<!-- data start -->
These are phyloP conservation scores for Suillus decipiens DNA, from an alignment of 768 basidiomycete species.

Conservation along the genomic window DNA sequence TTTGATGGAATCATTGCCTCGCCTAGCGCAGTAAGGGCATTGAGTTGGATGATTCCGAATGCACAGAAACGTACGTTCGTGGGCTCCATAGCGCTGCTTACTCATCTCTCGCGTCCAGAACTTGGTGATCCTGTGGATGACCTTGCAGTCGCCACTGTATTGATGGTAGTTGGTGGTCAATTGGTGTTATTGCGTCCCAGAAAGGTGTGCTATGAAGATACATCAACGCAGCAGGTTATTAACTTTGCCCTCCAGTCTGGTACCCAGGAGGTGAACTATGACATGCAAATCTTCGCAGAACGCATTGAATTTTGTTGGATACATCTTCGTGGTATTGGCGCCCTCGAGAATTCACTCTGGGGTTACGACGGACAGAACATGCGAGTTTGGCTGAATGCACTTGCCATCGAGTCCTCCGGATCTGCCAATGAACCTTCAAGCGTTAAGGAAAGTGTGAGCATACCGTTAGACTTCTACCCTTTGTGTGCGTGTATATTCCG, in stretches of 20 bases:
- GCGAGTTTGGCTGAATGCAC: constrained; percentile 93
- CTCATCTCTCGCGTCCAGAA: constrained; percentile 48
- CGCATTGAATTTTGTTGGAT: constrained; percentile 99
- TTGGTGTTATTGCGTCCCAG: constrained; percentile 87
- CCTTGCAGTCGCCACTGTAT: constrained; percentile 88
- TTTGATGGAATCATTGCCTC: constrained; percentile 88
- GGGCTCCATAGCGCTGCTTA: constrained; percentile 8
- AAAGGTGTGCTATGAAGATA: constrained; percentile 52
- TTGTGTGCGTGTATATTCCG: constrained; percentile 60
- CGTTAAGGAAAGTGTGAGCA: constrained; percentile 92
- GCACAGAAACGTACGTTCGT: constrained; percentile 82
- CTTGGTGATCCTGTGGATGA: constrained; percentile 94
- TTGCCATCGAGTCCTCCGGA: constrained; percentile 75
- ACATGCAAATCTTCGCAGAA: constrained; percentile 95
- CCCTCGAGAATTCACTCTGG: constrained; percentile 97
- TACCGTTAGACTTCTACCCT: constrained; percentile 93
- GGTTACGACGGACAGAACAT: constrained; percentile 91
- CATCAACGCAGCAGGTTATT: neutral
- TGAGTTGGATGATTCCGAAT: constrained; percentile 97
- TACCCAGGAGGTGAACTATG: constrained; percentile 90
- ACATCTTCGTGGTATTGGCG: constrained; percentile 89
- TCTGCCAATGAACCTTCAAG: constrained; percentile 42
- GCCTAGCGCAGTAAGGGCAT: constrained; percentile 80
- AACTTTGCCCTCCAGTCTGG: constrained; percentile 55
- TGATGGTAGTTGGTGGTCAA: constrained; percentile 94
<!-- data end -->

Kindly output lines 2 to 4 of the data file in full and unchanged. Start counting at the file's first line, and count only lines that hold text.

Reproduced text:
Conservation along the genomic window DNA sequence TTTGATGGAATCATTGCCTCGCCTAGCGCAGTAAGGGCATTGAGTTGGATGATTCCGAATGCACAGAAACGTACGTTCGTGGGCTCCATAGCGCTGCTTACTCATCTCTCGCGTCCAGAACTTGGTGATCCTGTGGATGACCTTGCAGTCGCCACTGTATTGATGGTAGTTGGTGGTCAATTGGTGTTATTGCGTCCCAGAAAGGTGTGCTATGAAGATACATCAACGCAGCAGGTTATTAACTTTGCCCTCCAGTCTGGTACCCAGGAGGTGAACTATGACATGCAAATCTTCGCAGAACGCATTGAATTTTGTTGGATACATCTTCGTGGTATTGGCGCCCTCGAGAATTCACTCTGGGGTTACGACGGACAGAACATGCGAGTTTGGCTGAATGCACTTGCCATCGAGTCCTCCGGATCTGCCAATGAACCTTCAAGCGTTAAGGAAAGTGTGAGCATACCGTTAGACTTCTACCCTTTGTGTGCGTGTATATTCCG, in stretches of 20 bases:
- GCGAGTTTGGCTGAATGCAC: constrained; percentile 93
- CTCATCTCTCGCGTCCAGAA: constrained; percentile 48